Sure, Heinlein said the American people were always in danger of succumbing to theocracy.  And he wasn’t wrong.  You see, he might have thought it was the theocracy of a religion (this being an artifact of his very religious and insular upbringing, though perhaps not insular for the early 20th century), but as the cult and election of the One True Leader Obama showed us, there are religions that have nothing to do with the hope of an afterlife or the existence of God.

In the blinkered certainty that Marxism is the future of history and that the U.S. must do penance so the world can rise, Obama showed a fundamental faith so deep that given just a little more charisma he could have been Nehemiah Scudder.

And the fun part of this – besides the fact that Heinlein pointed out several times this religion wasn’t Christianity (in fact in Stranger he makes an off-handed comment about Jesus of Nazareth being almost forgotten)  — is that Heinlein nailed the repressive mechanisms and blinkered faith that allow tyranny to exist and flourish.

I doubted some of these mechanisms when I was young.  Things like sexual repression.  But of course, Heinlein had seen several tyrannies arise.

I know that the left seems to insist on free-for-all everything but that’s just an attempt at hammering functioning society down. Once in power, every leftist regime is sexually repressive to a point that it would make medieval priests cringe.

We're seeing this horror of sex or even flirting arise in today's left.  Sure, they encourage you to identify as whatever of a million “genders” you wish to, but when push comes to shove, even if you managed to find your counterpart in a system that seems more complicated than million-piece puzzles, if you even try anything, you can find yourself accused of rape, which these days means “I had sex and didn’t like it.” This, despite the constant drumbeat for exotic sexuality that is already creating a chilling effect in the eternal dance between male and female.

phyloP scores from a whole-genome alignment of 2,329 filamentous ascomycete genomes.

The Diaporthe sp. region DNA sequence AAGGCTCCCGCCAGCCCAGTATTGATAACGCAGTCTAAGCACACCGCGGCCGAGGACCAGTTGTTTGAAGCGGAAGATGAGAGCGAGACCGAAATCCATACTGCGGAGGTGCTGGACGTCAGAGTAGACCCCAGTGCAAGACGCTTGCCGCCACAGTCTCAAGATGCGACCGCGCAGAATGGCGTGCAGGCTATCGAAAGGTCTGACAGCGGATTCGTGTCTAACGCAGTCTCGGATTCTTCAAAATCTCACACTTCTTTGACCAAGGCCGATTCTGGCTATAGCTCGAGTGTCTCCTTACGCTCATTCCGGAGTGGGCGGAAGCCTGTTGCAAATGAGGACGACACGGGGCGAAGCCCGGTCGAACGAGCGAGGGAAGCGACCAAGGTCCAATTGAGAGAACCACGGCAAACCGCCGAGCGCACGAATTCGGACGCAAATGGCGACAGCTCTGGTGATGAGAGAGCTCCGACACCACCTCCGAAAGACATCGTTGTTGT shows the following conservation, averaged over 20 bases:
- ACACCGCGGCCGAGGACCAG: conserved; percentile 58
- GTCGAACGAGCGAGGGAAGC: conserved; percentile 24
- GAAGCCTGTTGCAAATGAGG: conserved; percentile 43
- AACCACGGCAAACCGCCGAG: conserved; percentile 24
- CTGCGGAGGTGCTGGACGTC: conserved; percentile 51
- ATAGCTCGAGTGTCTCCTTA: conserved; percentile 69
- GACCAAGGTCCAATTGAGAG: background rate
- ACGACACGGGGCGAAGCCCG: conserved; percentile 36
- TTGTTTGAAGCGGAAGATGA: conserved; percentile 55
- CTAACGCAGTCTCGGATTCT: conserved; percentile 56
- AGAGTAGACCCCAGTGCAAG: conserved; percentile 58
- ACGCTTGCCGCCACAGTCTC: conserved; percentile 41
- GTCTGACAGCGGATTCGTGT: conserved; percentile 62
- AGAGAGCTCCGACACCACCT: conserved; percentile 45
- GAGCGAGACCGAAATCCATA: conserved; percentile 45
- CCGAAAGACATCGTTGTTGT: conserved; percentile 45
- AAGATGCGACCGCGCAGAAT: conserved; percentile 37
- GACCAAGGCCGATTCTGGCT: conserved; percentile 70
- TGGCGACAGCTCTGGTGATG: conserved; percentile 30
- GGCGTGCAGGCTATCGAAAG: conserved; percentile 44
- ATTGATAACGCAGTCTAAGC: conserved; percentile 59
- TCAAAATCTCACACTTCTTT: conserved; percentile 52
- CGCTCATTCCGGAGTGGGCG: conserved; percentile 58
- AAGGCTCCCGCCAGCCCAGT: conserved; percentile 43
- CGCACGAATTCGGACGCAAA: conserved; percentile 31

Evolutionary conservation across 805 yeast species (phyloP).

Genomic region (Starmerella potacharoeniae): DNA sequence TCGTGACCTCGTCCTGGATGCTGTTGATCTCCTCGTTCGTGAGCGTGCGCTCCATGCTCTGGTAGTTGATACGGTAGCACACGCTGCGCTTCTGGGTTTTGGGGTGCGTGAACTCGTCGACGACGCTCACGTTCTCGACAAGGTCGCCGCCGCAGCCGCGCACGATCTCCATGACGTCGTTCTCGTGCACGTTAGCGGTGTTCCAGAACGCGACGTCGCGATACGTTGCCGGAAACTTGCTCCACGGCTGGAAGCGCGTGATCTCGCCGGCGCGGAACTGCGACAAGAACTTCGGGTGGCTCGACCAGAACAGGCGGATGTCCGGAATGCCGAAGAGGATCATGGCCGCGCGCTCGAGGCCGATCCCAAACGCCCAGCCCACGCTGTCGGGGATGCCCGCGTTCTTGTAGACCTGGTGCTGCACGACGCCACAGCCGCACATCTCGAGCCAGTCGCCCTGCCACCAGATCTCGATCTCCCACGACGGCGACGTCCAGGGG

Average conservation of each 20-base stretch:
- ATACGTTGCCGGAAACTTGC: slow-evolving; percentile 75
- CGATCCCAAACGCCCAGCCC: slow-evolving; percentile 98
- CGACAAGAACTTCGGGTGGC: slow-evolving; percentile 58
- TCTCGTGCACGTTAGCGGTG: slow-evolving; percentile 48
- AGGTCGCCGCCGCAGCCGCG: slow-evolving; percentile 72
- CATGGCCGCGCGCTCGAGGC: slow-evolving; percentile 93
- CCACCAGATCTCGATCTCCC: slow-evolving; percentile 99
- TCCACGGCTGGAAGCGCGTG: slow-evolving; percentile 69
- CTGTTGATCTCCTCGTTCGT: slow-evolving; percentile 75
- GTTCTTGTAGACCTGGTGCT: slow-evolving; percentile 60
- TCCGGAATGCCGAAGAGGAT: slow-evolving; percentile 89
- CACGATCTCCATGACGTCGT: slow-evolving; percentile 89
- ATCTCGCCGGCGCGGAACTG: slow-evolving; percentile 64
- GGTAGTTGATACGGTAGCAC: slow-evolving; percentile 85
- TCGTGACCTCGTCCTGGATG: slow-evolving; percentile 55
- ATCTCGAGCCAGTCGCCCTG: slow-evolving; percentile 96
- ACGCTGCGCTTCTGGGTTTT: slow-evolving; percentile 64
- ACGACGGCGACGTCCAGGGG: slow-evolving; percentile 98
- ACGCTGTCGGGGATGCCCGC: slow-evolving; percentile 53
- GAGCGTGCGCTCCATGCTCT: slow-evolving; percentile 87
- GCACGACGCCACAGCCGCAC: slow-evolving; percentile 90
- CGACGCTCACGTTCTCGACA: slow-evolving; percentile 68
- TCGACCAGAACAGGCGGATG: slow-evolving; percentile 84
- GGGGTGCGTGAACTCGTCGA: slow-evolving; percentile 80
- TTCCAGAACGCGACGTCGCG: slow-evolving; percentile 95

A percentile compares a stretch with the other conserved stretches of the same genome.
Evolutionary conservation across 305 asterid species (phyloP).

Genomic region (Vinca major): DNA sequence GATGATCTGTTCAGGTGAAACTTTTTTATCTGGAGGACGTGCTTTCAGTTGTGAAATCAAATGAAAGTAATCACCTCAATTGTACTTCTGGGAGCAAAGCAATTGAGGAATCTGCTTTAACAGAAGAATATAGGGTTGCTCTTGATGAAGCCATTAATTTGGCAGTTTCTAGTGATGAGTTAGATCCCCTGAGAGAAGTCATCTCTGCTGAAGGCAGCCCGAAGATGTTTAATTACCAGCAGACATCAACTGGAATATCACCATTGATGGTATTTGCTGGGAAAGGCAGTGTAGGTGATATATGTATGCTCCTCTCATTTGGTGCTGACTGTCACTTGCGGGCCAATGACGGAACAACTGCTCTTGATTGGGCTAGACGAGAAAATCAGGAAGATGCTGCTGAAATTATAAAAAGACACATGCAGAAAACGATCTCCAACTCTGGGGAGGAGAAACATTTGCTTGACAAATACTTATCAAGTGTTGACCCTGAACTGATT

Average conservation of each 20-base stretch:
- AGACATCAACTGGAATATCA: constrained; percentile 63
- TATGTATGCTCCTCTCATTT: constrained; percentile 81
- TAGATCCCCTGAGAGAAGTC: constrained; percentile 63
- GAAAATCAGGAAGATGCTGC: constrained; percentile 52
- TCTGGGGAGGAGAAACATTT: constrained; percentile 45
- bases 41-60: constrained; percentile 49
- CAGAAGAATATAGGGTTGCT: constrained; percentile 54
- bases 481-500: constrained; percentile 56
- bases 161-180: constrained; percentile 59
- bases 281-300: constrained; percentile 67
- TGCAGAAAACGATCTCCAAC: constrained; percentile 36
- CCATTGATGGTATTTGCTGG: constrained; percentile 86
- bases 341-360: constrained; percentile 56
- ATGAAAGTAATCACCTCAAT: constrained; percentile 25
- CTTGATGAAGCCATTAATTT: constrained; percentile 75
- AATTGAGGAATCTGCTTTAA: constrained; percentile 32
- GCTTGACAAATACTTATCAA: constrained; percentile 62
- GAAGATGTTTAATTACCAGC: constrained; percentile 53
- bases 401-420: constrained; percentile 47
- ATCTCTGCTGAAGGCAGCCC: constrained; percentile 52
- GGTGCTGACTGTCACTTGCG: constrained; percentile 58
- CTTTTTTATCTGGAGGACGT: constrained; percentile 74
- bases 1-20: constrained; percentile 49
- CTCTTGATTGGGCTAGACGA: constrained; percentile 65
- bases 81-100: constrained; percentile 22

Well, honestly, if I were a young male today I’d keep it in my pants unless I was 100 percent sure of the girl. And maybe even then, until she gave me a contract signed in blood consenting to sex.

So, the sexual repression is already setting in.

As is the “this you cannot read, this you cannot know, this you cannot think” that is the true prison in Revolt in 2100.

Listening to Alexandria Ocasio-Cortez, who, granted, might be a dim bulb, but is a dim bulb with a degree (in economics!) from a prestigious university, one can’t help but see that in action.

People should revile her for being an ignorant millennial, but no. Yeah.  Millenials are “ignorant” of anything resembling the truth because they’ve been stuffed full of “truths” that just ain’t so.  Stuff like how redistribution brings about prosperity (heard some adult just yesterday claiming we’re just continuing the Obama recovery. What a bill of counterfactuals to sell people. They should be writing fiction). Or that guaranteed everything from education to housing spurs the economy.  (It does at that, Venezuela-ward.)

It’s obvious this woman never read a book that wasn’t sanctioned and never had a thought that wasn't pre-digested and given to her in small, easy-to-swallow bits.

All of which, beyond Ocasio-Cortez, applies to a majority of the millennials on the left. (No, not all are. But those who aren’t, as several undercover readers of my blog inform me, take great care not to be caught out. Because if they are, it’s the end of everything from educational to work opportunities. They’ll be branded as heretics and cast out of the body.)

If this goes on… we might end up in something very similar to Heinlein’s Revolt in 2100 only perhaps looking more like Venezuela. Because the fundamental faith that is taking over this country is – for at least half the country – a fundamental faith in socialism, which is as unfounded and divorced from reality as any religious faith, but without the saving grace of believing that humans were made in the shape of God and not to be trifled with.

This is why Revolt in 2100 remains relevant: it shows the mechanisms of twisting the human mind, of channeling human interest into allegiance to a totalitarian regime, while The Handmaid’s Tale is only relevant for allowing a bunch of neurotics to wear red capes and cosplay relevance.